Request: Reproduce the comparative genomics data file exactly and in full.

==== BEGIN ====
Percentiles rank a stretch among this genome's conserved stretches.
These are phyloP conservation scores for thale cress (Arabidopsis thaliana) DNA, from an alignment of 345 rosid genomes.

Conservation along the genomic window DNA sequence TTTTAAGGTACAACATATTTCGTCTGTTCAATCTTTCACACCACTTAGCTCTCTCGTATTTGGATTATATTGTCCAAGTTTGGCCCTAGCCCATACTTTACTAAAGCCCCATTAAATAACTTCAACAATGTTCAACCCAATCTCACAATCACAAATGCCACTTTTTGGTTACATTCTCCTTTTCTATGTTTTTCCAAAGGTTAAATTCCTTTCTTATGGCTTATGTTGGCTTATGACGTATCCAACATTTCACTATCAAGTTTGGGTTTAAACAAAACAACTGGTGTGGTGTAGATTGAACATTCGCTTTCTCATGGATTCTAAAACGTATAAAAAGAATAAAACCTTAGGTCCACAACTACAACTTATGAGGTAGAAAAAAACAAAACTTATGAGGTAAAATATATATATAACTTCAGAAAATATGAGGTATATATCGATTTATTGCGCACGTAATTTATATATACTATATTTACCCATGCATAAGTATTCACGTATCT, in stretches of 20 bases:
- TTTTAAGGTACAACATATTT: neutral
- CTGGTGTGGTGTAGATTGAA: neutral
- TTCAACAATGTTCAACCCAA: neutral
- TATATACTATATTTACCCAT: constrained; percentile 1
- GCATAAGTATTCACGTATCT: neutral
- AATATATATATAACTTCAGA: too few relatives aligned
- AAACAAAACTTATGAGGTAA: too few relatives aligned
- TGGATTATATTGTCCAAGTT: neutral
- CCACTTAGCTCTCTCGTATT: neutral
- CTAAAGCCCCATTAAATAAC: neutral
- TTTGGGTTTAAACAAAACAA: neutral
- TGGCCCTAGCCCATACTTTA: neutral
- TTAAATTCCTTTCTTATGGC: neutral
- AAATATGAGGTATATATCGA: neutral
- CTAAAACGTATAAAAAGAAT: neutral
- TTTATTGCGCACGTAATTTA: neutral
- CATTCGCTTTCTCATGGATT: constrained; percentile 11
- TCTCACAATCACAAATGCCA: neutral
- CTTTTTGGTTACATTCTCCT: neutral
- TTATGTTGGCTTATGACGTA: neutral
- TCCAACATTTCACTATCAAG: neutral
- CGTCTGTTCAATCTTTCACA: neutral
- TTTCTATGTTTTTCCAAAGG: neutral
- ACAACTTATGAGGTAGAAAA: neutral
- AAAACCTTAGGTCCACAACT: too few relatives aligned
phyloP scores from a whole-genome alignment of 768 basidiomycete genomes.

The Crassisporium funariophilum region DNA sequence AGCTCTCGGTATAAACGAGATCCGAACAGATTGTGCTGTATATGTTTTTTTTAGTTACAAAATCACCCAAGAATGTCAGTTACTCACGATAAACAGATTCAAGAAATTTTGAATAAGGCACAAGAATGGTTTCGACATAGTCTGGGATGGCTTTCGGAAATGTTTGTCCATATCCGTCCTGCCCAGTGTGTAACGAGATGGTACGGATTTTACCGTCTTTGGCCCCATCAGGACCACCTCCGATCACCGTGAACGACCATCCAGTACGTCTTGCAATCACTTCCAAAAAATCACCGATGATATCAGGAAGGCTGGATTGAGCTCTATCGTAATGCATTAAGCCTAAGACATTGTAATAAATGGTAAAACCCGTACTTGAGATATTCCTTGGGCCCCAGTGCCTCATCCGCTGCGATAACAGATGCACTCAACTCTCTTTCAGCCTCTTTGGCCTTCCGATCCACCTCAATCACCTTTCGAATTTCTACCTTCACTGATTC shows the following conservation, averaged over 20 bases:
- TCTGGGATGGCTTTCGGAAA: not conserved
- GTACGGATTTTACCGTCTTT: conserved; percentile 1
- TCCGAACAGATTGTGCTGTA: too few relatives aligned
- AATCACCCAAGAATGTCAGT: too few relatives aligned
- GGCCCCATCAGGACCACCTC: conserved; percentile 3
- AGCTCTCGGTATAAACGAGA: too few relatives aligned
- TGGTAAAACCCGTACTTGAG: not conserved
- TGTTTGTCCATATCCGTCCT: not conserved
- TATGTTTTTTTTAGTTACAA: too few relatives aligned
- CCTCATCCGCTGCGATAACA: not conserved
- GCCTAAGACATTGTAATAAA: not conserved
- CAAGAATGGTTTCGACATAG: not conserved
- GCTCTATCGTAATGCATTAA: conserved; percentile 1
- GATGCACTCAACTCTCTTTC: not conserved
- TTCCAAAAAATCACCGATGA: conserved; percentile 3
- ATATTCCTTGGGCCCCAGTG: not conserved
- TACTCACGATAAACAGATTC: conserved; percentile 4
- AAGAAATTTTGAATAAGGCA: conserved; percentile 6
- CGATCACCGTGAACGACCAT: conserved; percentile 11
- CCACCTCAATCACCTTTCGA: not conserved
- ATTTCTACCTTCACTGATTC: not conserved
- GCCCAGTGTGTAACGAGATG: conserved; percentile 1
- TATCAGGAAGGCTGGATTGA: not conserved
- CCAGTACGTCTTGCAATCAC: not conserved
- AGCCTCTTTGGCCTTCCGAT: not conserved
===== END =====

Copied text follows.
Percentiles rank a stretch among this genome's conserved stretches.
These are phyloP conservation scores for thale cress (Arabidopsis thaliana) DNA, from an alignment of 345 rosid genomes.

Conservation along the genomic window DNA sequence TTTTAAGGTACAACATATTTCGTCTGTTCAATCTTTCACACCACTTAGCTCTCTCGTATTTGGATTATATTGTCCAAGTTTGGCCCTAGCCCATACTTTACTAAAGCCCCATTAAATAACTTCAACAATGTTCAACCCAATCTCACAATCACAAATGCCACTTTTTGGTTACATTCTCCTTTTCTATGTTTTTCCAAAGGTTAAATTCCTTTCTTATGGCTTATGTTGGCTTATGACGTATCCAACATTTCACTATCAAGTTTGGGTTTAAACAAAACAACTGGTGTGGTGTAGATTGAACATTCGCTTTCTCATGGATTCTAAAACGTATAAAAAGAATAAAACCTTAGGTCCACAACTACAACTTATGAGGTAGAAAAAAACAAAACTTATGAGGTAAAATATATATATAACTTCAGAAAATATGAGGTATATATCGATTTATTGCGCACGTAATTTATATATACTATATTTACCCATGCATAAGTATTCACGTATCT, in stretches of 20 bases:
- TTTTAAGGTACAACATATTT: neutral
- CTGGTGTGGTGTAGATTGAA: neutral
- TTCAACAATGTTCAACCCAA: neutral
- TATATACTATATTTACCCAT: constrained; percentile 1
- GCATAAGTATTCACGTATCT: neutral
- AATATATATATAACTTCAGA: too few relatives aligned
- AAACAAAACTTATGAGGTAA: too few relatives aligned
- TGGATTATATTGTCCAAGTT: neutral
- CCACTTAGCTCTCTCGTATT: neutral
- CTAAAGCCCCATTAAATAAC: neutral
- TTTGGGTTTAAACAAAACAA: neutral
- TGGCCCTAGCCCATACTTTA: neutral
- TTAAATTCCTTTCTTATGGC: neutral
- AAATATGAGGTATATATCGA: neutral
- CTAAAACGTATAAAAAGAAT: neutral
- TTTATTGCGCACGTAATTTA: neutral
- CATTCGCTTTCTCATGGATT: constrained; percentile 11
- TCTCACAATCACAAATGCCA: neutral
- CTTTTTGGTTACATTCTCCT: neutral
- TTATGTTGGCTTATGACGTA: neutral
- TCCAACATTTCACTATCAAG: neutral
- CGTCTGTTCAATCTTTCACA: neutral
- TTTCTATGTTTTTCCAAAGG: neutral
- ACAACTTATGAGGTAGAAAA: neutral
- AAAACCTTAGGTCCACAACT: too few relatives aligned
phyloP scores from a whole-genome alignment of 768 basidiomycete genomes.

The Crassisporium funariophilum region DNA sequence AGCTCTCGGTATAAACGAGATCCGAACAGATTGTGCTGTATATGTTTTTTTTAGTTACAAAATCACCCAAGAATGTCAGTTACTCACGATAAACAGATTCAAGAAATTTTGAATAAGGCACAAGAATGGTTTCGACATAGTCTGGGATGGCTTTCGGAAATGTTTGTCCATATCCGTCCTGCCCAGTGTGTAACGAGATGGTACGGATTTTACCGTCTTTGGCCCCATCAGGACCACCTCCGATCACCGTGAACGACCATCCAGTACGTCTTGCAATCACTTCCAAAAAATCACCGATGATATCAGGAAGGCTGGATTGAGCTCTATCGTAATGCATTAAGCCTAAGACATTGTAATAAATGGTAAAACCCGTACTTGAGATATTCCTTGGGCCCCAGTGCCTCATCCGCTGCGATAACAGATGCACTCAACTCTCTTTCAGCCTCTTTGGCCTTCCGATCCACCTCAATCACCTTTCGAATTTCTACCTTCACTGATTC shows the following conservation, averaged over 20 bases:
- TCTGGGATGGCTTTCGGAAA: not conserved
- GTACGGATTTTACCGTCTTT: conserved; percentile 1
- TCCGAACAGATTGTGCTGTA: too few relatives aligned
- AATCACCCAAGAATGTCAGT: too few relatives aligned
- GGCCCCATCAGGACCACCTC: conserved; percentile 3
- AGCTCTCGGTATAAACGAGA: too few relatives aligned
- TGGTAAAACCCGTACTTGAG: not conserved
- TGTTTGTCCATATCCGTCCT: not conserved
- TATGTTTTTTTTAGTTACAA: too few relatives aligned
- CCTCATCCGCTGCGATAACA: not conserved
- GCCTAAGACATTGTAATAAA: not conserved
- CAAGAATGGTTTCGACATAG: not conserved
- GCTCTATCGTAATGCATTAA: conserved; percentile 1
- GATGCACTCAACTCTCTTTC: not conserved
- TTCCAAAAAATCACCGATGA: conserved; percentile 3
- ATATTCCTTGGGCCCCAGTG: not conserved
- TACTCACGATAAACAGATTC: conserved; percentile 4
- AAGAAATTTTGAATAAGGCA: conserved; percentile 6
- CGATCACCGTGAACGACCAT: conserved; percentile 11
- CCACCTCAATCACCTTTCGA: not conserved
- ATTTCTACCTTCACTGATTC: not conserved
- GCCCAGTGTGTAACGAGATG: conserved; percentile 1
- TATCAGGAAGGCTGGATTGA: not conserved
- CCAGTACGTCTTGCAATCAC: not conserved
- AGCCTCTTTGGCCTTCCGAT: not conserved